Cuba is sponsoring ongoing peace talks between the FARC and the
Colombian government in Havana. And Spain's interest in members of the
Basque group living abroad has dwindled considerably in the last decade,
given a definitive ETA cease-fire in 2011 and the rising threat posed by
Islamist radicals.

The biggest potential problem for Cuba is posed by black and Puerto
Rican militants who fled there after carrying out attacks in the United
States. The fugitives include Joanne Chesimard, who changed her name to
Assata Shakur and was granted asylum by Fidel Castro after she escaped
from the prison where she was serving a sentence for killing a New
Jersey state trooper in 1973.

Cuba has made clear that it has no intention of returning Chesimard,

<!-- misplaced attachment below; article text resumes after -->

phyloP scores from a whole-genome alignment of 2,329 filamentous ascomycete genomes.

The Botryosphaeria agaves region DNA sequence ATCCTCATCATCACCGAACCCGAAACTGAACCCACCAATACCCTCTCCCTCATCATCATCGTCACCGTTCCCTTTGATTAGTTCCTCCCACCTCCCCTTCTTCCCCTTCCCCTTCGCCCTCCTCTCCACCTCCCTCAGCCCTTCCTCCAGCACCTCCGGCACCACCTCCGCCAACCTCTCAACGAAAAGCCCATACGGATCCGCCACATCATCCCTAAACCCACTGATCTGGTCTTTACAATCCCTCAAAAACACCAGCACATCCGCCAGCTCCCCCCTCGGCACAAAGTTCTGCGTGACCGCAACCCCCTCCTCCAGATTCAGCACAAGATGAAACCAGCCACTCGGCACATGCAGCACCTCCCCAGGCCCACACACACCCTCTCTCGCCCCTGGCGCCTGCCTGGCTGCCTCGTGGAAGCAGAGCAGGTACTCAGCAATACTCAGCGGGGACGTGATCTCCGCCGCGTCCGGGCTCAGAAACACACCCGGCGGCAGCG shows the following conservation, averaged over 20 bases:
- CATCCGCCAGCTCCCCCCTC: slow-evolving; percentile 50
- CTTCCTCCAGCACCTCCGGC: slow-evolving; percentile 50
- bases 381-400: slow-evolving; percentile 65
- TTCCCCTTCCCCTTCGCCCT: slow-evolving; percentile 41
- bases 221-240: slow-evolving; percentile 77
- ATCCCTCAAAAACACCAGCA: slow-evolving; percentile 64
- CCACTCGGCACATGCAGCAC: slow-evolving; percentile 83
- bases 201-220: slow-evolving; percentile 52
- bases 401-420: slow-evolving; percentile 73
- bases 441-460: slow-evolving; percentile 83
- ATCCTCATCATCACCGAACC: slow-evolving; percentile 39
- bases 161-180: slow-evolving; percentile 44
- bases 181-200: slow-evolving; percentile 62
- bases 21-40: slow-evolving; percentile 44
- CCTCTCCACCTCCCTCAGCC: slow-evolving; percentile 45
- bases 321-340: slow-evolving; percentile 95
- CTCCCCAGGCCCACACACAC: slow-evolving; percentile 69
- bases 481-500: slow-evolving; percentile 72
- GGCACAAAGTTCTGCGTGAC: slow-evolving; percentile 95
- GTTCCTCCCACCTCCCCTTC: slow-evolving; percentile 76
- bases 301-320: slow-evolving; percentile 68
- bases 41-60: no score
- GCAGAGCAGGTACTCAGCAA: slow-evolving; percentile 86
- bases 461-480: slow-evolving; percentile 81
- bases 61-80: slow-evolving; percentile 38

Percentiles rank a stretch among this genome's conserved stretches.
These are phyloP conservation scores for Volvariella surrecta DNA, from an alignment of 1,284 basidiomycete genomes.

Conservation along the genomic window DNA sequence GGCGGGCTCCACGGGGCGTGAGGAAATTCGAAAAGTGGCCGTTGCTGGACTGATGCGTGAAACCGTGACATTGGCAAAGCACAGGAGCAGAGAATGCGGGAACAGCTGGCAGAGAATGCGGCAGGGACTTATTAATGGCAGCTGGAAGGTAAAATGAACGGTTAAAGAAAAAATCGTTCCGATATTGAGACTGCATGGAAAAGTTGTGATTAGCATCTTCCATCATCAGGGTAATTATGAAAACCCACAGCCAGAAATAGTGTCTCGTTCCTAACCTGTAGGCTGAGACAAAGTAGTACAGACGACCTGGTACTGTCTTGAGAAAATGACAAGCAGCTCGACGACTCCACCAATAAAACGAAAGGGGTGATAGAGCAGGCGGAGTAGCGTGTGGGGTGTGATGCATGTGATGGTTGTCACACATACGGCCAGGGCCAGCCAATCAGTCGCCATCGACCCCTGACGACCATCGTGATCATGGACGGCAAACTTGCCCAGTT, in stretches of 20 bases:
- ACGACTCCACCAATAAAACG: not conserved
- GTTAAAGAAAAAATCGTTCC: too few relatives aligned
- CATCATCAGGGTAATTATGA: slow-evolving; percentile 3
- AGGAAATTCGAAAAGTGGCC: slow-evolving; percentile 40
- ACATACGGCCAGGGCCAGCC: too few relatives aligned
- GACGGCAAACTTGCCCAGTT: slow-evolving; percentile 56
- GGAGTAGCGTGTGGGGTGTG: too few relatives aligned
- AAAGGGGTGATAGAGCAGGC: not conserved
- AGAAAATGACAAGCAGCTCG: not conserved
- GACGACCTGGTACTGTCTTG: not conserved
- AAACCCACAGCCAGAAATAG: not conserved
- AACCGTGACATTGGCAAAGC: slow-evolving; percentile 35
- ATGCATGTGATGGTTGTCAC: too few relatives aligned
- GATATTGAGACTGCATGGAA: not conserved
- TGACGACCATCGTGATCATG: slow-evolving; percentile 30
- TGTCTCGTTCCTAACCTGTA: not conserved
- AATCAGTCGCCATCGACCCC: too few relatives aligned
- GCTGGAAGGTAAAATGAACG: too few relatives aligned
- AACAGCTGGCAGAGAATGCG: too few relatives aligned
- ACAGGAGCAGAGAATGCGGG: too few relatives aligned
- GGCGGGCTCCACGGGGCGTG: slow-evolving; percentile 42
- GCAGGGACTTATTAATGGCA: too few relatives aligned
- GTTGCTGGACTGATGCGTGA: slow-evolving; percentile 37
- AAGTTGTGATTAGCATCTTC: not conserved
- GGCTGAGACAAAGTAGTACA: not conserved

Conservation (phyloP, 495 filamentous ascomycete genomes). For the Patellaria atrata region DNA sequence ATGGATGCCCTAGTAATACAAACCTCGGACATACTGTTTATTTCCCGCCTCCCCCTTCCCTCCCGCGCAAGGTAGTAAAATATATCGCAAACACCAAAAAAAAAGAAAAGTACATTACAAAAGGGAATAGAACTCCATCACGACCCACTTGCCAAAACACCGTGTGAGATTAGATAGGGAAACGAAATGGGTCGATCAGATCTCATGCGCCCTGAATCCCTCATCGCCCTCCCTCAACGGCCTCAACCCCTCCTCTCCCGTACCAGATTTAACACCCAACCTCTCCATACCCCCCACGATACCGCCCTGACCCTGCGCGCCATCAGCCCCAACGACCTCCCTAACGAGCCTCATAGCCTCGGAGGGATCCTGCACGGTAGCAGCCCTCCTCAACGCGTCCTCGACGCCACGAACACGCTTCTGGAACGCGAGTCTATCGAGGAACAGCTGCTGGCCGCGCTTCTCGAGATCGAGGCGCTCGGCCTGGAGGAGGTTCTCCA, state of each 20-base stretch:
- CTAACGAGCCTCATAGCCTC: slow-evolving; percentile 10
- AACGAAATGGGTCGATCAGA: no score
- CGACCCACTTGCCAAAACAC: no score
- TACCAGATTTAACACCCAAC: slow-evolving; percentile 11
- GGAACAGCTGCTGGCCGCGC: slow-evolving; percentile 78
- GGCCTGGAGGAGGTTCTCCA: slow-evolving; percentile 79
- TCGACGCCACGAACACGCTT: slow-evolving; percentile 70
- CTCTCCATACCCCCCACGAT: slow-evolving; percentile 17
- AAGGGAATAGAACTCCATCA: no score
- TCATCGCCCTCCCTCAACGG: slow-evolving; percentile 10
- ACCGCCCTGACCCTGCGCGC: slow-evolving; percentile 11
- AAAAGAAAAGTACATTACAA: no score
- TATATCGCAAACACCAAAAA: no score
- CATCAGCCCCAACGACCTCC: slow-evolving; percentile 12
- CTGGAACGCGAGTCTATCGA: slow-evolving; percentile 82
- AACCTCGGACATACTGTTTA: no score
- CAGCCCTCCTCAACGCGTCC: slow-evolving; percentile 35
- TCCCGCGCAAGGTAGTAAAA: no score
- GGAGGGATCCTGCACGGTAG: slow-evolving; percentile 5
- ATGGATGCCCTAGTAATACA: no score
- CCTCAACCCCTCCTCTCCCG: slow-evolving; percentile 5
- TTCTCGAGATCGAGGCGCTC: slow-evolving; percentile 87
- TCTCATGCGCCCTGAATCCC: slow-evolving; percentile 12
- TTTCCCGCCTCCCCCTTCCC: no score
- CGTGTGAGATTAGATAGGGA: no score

particularly since the man it accuses of orchestrating the "Crime of
Barbados," Posada Carriles, has been living in Miami since a Texas
federal jury in 2011 acquitted him of lying to U.S. officials about his
role in a string of 1997 Havana hotel bombings that killed an Italian
tourist. The U.S. government has refused to turn him over for trial in
the Cubana bombing.

While few Cubans expect the U.S. to extradite Posada Carriles, many call
removing Cuba from the terror list a welcome measure nonetheless.

"It would be an extraordinary event for me, for my family and I think
for all the relatives of the victims," said Camilo Rojo, a lawyer who
was 5 when his father, an airline security guard, died on the flight.


Anne-Marie Garcia in Havana, Ciaran Giles in Madrid and Curt Anderson in
Miami contributed to this report.

Source: Cuba sees Obama terror promise as healing of historic wound |
The Miami Herald The Miami Herald -